Searching for 'Fatty Kim the Third' banned on Chinese social media

Fatty who? That's North Korean supreme leader Kim Jong Un to the rest of us

If you're in China today and feel like doing something futile, try searching for “Fatty Kim the Third” or the Chinese equivalent "Jin San Pang" - Google translate says that's "金圣庞" - on social media.

The delightful epithet is a colloquial term for the supreme leader of the Democratic People's Republic of Korea, Kim Jong Un.

Kim's unpopular in China because North Korea is seen by many Chinese citizens as a destabilising influence. He's therefore mocked for various reasons, including having put on weight, earning the nickname “Half-moon Kim” among others.

China's official position is that North Korea is a valued ally. Indeed, the Middle Kingdom sends food and energy-a-plenty across its common border with the hermit kingdom. So terms like 'Fatty Kim” have been deemed disrespectful and banished from Chinese social media oufits like Weibo, the local Twitter clone. State-controlled media have also been pointing out that online discourse should be respectful to China's neighbours whenever possible.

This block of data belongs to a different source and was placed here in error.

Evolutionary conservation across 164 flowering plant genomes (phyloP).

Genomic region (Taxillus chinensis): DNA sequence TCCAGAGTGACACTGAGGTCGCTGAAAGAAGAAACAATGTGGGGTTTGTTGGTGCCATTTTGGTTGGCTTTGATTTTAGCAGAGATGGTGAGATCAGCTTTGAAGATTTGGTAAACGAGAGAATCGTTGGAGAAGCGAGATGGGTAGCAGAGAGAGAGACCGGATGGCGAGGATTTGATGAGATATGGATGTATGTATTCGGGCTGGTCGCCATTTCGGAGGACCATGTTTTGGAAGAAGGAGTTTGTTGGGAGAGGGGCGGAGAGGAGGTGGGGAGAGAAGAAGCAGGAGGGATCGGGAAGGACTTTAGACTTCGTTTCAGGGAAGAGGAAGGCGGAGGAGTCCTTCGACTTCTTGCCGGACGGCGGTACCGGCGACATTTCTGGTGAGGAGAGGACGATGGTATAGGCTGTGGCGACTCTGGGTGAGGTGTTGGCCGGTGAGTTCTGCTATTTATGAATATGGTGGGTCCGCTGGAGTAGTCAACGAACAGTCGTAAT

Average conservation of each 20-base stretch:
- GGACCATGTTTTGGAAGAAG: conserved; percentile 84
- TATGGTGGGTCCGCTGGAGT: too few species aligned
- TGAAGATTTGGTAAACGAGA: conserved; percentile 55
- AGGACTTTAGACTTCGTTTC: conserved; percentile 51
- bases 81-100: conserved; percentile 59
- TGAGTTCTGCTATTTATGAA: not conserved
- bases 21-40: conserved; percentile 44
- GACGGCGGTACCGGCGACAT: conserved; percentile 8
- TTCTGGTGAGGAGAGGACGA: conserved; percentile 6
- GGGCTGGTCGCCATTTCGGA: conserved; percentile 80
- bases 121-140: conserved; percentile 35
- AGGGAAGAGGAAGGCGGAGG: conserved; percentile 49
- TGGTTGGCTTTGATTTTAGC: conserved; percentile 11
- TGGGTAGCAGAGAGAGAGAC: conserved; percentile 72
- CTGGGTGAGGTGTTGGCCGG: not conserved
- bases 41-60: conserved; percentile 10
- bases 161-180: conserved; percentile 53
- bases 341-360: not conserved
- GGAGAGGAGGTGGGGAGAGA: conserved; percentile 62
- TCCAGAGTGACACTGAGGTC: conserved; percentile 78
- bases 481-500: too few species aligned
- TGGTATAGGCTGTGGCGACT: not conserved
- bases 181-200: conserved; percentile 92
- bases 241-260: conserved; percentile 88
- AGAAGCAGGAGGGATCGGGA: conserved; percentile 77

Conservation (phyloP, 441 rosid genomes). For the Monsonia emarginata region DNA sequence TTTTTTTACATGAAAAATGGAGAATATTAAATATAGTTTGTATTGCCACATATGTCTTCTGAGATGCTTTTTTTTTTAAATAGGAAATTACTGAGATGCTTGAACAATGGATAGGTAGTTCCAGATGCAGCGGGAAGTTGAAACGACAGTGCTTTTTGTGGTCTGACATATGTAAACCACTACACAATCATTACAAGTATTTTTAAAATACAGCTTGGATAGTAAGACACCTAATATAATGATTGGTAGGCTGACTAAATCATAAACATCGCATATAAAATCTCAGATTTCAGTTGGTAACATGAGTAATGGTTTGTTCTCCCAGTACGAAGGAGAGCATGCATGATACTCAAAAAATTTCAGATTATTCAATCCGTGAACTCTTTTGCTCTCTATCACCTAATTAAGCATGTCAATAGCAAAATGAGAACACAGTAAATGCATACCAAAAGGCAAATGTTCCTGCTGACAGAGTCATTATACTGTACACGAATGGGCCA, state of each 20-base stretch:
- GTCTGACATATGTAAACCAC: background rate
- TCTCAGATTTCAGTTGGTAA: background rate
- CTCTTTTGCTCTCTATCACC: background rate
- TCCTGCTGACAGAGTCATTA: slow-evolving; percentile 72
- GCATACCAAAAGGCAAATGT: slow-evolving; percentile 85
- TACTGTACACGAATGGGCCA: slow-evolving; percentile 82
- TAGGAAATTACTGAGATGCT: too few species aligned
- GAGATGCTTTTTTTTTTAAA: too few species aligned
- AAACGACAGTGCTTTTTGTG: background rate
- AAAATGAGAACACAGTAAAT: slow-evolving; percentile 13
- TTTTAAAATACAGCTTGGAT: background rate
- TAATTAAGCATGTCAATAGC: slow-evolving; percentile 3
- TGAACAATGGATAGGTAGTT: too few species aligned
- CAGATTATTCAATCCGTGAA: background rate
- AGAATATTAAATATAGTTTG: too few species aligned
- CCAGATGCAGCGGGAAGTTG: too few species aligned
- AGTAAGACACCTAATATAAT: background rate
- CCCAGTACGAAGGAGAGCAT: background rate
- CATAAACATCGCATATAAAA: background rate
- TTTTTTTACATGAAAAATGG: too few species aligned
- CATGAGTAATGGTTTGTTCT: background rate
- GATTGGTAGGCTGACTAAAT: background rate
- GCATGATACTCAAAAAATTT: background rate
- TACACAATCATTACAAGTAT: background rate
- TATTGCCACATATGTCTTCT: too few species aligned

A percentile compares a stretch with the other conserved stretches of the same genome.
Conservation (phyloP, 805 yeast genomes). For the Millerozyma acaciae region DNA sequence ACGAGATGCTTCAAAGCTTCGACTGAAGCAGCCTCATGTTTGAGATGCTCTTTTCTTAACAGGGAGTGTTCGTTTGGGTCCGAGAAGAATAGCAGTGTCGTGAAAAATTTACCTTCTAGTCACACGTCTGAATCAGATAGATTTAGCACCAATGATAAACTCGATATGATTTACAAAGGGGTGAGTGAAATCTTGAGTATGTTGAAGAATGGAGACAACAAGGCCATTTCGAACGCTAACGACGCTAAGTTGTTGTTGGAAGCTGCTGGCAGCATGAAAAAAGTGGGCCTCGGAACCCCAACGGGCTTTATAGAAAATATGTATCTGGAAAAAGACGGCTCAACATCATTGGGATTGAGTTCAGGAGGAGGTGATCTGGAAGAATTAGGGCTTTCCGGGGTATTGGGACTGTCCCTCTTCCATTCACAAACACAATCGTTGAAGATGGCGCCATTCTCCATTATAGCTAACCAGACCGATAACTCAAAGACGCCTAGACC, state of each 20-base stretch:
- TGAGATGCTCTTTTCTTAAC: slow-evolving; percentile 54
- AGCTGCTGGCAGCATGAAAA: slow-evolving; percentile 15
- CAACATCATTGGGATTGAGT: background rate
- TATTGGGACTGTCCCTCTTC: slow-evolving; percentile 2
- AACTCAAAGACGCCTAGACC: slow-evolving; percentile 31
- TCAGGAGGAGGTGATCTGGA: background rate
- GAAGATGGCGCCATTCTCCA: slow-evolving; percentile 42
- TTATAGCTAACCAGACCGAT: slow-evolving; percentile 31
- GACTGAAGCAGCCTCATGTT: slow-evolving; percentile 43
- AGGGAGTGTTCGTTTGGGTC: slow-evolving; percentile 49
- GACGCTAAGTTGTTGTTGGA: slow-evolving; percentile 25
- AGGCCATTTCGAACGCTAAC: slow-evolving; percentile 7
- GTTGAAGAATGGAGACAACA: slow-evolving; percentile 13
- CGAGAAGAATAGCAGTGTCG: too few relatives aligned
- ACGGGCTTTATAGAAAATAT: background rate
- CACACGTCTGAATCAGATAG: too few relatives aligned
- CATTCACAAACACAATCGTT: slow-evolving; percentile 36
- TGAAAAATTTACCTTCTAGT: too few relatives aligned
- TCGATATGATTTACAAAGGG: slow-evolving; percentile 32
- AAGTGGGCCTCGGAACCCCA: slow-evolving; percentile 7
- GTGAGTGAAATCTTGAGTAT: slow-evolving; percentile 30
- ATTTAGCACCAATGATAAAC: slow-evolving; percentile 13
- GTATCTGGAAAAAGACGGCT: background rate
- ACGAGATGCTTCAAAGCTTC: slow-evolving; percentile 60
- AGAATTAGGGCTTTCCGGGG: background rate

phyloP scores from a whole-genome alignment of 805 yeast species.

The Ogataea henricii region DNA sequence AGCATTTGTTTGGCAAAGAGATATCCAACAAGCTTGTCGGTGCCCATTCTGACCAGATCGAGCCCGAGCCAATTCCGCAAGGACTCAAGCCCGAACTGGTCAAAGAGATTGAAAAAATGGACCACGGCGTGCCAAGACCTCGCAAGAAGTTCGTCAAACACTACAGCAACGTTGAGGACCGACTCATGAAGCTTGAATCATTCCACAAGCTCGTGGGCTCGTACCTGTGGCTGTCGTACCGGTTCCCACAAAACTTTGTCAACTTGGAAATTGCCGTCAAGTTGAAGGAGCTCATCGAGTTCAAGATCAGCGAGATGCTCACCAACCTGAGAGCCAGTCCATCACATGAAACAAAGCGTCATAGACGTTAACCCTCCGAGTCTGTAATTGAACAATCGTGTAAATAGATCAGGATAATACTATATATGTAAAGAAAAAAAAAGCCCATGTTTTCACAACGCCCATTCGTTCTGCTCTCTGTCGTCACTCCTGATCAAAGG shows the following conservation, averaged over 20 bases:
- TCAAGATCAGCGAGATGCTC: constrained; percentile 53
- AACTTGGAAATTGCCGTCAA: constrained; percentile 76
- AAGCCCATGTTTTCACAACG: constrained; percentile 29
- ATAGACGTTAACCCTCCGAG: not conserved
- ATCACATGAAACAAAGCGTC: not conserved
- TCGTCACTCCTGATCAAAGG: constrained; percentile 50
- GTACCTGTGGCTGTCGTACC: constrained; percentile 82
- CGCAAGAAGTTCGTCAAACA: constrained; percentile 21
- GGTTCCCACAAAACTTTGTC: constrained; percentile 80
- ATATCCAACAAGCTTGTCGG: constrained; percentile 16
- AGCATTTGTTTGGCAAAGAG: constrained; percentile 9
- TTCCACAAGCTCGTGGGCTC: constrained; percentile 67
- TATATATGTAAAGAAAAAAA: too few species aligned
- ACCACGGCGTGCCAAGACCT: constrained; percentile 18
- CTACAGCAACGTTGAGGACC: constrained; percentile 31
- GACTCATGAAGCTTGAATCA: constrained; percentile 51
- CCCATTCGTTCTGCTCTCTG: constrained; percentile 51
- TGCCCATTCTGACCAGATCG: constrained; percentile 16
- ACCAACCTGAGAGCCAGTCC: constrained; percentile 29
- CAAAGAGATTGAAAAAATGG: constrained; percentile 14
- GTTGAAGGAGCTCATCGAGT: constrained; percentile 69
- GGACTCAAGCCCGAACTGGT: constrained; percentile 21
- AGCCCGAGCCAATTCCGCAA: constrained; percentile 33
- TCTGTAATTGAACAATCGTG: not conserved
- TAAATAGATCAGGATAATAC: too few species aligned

And perhaps also respectful to the plight of the North Korean people, who the United Nations high commissioner for human rights found in 2014 are subject to human rights violations including “extermination, murder, enslavement, torture, imprisonment, rape, forced abortions and other sexual violence, persecution on political, religious, racial and gender grounds, the forcible transfer of populations, the enforced disappearance of persons and the inhumane act of knowingly causing prolonged starvation.” ®

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